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From a very early age, I loved math and had the career goal of becoming a mathematician. That goal changed when I was selected for a work-study program sponsored by the Prudential Insurance Company of America the summer between my junior and senior years in high school. I was given the opportunity to work in the afternoon and attend a local community college in the morning. I was given a list of courses to select and register from, and I knew that I did not wish to take a math course that would interfere with the sequence of math courses offered at my high school. I selected an Introduction to Psychology course. Why? I was raised in Los Angeles and there was a lot of talk in the media about personal development. In addition, I knew I could transfer the course when I entered college. I was the youngest in the class by many years and I was painfully shy. I loved that course and all of the topics covered. Adios, math; hola, psychology. I thought I wanted a future in psychology, and I thought I wanted to pursue experimental psychology until I had that up close and personal experience with those enormous lab rats—ten to be exact. That is when my interests changed to clinical psychology, and I’ve never regretted my decision.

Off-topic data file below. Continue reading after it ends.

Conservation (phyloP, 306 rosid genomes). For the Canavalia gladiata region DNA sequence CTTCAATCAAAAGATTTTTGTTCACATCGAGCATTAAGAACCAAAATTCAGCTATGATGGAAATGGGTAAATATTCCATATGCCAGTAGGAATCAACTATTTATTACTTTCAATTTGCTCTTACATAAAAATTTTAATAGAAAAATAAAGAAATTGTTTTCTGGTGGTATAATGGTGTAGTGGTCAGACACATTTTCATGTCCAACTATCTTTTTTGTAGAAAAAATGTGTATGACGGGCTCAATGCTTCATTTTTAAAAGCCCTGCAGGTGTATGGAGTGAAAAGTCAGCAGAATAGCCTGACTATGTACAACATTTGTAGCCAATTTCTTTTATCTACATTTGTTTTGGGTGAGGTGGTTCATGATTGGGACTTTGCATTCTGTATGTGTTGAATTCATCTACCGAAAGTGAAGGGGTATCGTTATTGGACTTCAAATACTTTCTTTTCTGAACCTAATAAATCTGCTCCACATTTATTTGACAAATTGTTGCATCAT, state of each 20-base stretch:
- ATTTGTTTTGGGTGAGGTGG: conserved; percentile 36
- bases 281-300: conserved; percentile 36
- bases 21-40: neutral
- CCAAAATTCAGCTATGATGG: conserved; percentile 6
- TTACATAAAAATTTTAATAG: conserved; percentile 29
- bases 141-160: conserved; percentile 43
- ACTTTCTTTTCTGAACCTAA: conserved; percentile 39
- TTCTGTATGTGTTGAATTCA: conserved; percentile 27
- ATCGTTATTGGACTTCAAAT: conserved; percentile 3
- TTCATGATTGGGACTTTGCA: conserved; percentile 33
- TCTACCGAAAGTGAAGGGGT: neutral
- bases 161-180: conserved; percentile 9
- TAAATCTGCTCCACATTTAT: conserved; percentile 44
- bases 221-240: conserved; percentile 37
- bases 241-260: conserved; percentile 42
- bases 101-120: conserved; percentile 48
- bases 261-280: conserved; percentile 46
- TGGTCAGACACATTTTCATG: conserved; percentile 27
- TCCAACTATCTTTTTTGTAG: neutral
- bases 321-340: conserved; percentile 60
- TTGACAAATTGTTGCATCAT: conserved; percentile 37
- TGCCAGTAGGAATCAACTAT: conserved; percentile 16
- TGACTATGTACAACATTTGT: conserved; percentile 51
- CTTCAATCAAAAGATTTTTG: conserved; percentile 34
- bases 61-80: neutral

The Quality and Quantity of Diversity in Psychology of Women Textbooks; Fictive Kin Patterns among First-Generation College Students; and Premature Therapy Treatment in African American Women
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